Stressed, unhealthy or declining vegetation cover will also cause reduced ecosystem function. Speak et al. (2013) showed that green roofs can lower the air temperature above the system with approximately 1 °C. The effect was increased at night by 50% coinciding with the time when UHI is the strongest. Sections where vegetation cover had declined were warmer during the daytime, highlighting the importance of maintenance and upkeep and the design and installation of quality green systems (Speak et al. 2013; Klein and Coffman 2015). Yaghoobian and Srebric (2015) came to similar conclusions showing that the green roof performance, i.e. surface temperature decreases, is connected with increasing plant coverage. A high plant cover will lead to reduced solar radiation uptake due to high albedo, shading and vegetation system evapotranspiration. In a declining vegetation system, the albedo will be worse, especially if a dark-coloured substrate is used and the efficiency of the green roof is only dependent on evaporation. Thus, it is fundamental that these nature-based solutions are designed in a way that maintain a good plant cover over time, installed and maintained to actually deliver the ecosystem services that they are supposed to deliver. There is also some evidence that the vegetation composition and species or functional diversity can impact on the level of evapotranspiration and reduction of urban stormwater (Lundholm et al. 2010). Some of the most common succulent species can have high survival rates on green roofs and commonly make up for a substantial part of the total cover, but due to their water-preserving physiological adaptations, they have rather low evapotranspiration rates and consequently a lower cooling capacity. Using plant traits to select plants from natural dryland habitats that have optimised water-use strategies for evaporation during wet periods at the same time as being drought tolerant could be a way to optimise green roof cooling capacity (Farrell et al. 2013).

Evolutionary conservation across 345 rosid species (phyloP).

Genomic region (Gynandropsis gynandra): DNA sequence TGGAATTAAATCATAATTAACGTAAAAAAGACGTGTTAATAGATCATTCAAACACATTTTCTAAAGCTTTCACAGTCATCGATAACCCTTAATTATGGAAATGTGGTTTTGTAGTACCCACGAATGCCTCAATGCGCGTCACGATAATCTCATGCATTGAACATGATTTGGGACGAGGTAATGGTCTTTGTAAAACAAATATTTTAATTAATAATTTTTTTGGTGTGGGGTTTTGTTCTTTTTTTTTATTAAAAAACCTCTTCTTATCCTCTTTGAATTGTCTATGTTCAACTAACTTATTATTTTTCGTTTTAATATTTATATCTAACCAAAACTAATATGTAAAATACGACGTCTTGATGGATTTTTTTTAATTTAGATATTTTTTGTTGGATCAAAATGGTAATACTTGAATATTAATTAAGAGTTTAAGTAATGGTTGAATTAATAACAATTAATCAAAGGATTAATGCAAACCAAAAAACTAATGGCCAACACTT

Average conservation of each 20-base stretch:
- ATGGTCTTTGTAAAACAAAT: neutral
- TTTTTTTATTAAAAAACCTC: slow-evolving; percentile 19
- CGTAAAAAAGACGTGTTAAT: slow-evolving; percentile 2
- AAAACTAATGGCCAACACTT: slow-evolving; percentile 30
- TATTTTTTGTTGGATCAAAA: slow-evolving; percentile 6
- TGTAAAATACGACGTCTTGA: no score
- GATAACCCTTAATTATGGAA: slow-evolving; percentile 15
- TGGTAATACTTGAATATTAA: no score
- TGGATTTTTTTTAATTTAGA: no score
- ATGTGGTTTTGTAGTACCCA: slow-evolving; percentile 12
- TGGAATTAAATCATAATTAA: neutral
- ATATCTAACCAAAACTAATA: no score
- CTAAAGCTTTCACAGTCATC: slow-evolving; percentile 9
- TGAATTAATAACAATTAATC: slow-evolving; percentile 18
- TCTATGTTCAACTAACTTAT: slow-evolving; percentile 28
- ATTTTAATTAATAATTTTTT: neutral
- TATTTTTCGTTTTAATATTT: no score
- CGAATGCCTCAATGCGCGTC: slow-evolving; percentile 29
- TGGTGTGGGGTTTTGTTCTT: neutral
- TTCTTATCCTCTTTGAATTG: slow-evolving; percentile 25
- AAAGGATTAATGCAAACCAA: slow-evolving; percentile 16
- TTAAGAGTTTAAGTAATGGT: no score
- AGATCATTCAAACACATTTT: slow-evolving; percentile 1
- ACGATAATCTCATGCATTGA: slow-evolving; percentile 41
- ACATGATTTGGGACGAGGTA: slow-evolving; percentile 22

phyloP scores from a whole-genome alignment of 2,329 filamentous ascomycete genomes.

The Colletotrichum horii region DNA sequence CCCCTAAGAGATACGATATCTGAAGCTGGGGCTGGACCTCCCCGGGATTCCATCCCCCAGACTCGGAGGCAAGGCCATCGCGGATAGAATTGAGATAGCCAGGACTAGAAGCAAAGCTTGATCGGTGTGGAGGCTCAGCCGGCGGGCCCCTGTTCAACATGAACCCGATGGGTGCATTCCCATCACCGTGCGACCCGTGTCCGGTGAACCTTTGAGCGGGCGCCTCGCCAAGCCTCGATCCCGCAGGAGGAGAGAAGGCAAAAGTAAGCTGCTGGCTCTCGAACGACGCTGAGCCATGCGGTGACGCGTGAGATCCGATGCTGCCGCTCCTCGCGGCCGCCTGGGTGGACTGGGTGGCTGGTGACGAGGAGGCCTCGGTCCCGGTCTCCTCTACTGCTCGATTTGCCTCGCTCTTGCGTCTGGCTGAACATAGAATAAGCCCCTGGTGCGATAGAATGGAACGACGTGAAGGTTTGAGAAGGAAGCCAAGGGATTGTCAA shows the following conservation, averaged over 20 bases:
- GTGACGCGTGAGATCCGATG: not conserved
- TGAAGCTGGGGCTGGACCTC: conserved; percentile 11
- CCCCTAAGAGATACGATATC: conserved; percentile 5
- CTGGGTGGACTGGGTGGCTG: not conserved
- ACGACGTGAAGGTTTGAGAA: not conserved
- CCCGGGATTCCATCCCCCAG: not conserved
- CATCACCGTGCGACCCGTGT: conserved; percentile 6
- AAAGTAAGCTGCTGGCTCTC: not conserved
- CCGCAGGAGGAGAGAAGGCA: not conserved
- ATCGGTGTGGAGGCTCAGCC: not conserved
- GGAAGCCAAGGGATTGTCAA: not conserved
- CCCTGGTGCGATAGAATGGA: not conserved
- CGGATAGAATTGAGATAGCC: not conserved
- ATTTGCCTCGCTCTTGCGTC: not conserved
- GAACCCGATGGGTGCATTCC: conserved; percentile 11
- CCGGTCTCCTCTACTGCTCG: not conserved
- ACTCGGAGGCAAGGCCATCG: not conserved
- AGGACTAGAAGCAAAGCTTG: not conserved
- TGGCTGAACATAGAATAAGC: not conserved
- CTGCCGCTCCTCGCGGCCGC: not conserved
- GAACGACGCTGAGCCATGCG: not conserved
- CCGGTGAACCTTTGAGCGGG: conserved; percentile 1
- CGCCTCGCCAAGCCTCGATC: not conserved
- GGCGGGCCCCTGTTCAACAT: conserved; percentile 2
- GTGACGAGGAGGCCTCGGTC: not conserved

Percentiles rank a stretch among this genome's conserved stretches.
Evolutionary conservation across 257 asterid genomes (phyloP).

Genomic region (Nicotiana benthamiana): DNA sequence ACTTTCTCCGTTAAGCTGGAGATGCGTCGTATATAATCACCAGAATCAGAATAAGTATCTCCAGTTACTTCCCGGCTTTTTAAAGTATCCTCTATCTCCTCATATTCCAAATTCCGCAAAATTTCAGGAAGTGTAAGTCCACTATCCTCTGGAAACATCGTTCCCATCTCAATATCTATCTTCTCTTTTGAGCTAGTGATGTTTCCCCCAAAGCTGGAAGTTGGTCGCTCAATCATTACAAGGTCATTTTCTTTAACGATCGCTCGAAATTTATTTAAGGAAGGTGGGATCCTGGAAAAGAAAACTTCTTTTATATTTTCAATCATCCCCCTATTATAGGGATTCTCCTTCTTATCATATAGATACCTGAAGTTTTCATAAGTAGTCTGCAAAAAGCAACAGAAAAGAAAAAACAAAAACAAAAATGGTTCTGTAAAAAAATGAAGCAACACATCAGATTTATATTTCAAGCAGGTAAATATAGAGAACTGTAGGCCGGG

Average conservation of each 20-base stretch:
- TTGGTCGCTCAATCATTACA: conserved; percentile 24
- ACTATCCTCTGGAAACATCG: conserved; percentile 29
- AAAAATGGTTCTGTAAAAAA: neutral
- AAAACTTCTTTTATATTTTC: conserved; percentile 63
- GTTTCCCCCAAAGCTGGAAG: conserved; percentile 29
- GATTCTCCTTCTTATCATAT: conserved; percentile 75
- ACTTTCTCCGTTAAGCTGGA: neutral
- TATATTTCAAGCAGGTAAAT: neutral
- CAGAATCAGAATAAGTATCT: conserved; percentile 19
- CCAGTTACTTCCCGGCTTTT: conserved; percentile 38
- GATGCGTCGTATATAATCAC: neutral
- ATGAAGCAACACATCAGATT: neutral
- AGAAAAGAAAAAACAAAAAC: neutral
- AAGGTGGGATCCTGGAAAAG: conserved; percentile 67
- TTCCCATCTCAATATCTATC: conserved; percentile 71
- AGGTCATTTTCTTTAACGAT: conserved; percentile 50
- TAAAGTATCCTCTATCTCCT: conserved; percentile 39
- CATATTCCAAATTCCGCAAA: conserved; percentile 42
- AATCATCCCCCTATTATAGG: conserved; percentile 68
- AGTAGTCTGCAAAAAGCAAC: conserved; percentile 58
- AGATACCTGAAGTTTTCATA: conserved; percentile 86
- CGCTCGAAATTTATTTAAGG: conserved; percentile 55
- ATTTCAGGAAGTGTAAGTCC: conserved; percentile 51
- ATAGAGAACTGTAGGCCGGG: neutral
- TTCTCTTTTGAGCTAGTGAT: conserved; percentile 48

Vegetation can also be used to change the energy balance of buildings directly (see also Enzi et al., this volume). Modelling results show high reduction in energy use as well as reduced maximum temperatures in buildings close to the vegetation as compared to a traditional sunblocking material such as blinds and panels (Stec et al. 2005). The maximum temperature reduction deduced from green roof vegetation has been shown to be close to 20 °C lower as compared to using blinds or physical shading panels. In modern buildings, the insulation is generally much thicker making the surface characteristics of the outer layer less important (Castleton et al. 2010). However, roofs retrofitted with green roofs can have a substantial positive effect on winter energy cost if installed on poorly insulated buildings and if thicker substrate depths are used (Berardi 2016).

3.4 Green Infrastructure, NBS and Urban Hydrology

Green infrastructure and nature-based solutions such as green roofs, rain gardens and bioswales have been shown to reduce local flooding, economical loss and discomfort at storm events with medium or frequent return periods. Still, it is important to remember that these small-scale installations have little impact on the large-scale catastrophic rain events such as river flooding, seaside flooding or very intense cloud bursts that pose the greatest danger to urban infrastructure and communities. Thus, there is a need to work on multiple spatial scales to adapt to changing precipitation dynamics focussing both on the installation of local solutions and developing zoning regulations for housing developments as well as planning for safer proactively planned flooding areas forming an integrated and multifunctional urban drainage system (Fletcher et al. 2015; Burns et al. 2012).